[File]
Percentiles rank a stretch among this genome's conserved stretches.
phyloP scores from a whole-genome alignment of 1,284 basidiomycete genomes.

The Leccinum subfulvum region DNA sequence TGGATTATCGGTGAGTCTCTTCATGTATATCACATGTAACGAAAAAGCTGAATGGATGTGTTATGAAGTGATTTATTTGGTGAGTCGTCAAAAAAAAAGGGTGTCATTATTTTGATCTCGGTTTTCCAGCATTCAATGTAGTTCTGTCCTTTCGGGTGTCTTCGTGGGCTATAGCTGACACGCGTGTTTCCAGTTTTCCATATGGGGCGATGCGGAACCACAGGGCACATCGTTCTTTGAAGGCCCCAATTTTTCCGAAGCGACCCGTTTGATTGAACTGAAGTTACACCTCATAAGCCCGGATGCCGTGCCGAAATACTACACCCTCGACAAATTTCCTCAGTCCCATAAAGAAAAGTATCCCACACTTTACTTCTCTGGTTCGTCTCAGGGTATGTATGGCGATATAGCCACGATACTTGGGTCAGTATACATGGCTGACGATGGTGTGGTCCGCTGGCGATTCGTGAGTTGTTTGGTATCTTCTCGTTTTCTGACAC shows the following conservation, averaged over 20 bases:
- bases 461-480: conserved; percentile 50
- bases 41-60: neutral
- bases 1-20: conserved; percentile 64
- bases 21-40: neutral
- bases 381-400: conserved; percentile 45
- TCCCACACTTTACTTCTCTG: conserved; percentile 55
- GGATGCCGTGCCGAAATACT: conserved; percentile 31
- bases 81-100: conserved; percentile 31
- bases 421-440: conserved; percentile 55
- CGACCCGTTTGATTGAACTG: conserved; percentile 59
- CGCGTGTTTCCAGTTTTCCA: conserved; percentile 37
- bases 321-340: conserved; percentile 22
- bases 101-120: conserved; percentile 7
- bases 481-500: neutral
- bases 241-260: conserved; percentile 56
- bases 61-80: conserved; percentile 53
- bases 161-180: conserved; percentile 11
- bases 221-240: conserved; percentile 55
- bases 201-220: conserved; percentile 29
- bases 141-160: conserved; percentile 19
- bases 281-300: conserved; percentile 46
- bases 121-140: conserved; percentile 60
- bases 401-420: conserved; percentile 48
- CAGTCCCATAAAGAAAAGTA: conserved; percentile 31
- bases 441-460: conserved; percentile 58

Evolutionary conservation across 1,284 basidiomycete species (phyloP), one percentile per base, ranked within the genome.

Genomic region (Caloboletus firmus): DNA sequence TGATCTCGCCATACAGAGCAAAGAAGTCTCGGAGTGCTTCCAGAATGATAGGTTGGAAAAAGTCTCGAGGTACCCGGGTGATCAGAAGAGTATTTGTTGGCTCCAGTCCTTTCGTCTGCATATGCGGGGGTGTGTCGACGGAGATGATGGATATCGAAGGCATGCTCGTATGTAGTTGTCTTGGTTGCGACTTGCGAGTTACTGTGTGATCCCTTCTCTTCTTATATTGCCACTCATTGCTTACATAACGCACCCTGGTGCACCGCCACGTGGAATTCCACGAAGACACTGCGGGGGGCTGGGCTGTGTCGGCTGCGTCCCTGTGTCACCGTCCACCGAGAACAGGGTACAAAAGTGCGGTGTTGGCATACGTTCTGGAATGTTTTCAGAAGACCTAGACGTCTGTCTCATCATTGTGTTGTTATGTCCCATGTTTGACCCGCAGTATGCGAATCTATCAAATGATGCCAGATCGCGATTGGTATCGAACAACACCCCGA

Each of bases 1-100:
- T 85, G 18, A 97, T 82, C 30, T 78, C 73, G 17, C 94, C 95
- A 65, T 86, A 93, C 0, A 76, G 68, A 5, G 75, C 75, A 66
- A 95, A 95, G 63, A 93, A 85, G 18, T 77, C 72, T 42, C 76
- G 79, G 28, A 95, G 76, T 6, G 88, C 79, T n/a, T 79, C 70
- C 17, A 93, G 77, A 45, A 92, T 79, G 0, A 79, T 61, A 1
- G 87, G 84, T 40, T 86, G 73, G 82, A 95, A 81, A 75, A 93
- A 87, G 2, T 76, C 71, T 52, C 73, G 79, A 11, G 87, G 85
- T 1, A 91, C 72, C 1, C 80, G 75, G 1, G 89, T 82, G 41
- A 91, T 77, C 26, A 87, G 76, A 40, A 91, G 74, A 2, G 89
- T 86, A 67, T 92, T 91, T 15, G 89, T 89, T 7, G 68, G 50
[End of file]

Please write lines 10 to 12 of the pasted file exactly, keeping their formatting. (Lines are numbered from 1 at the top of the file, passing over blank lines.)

- GGATGCCGTGCCGAAATACT: conserved; percentile 31
- bases 81-100: conserved; percentile 31
- bases 421-440: conserved; percentile 55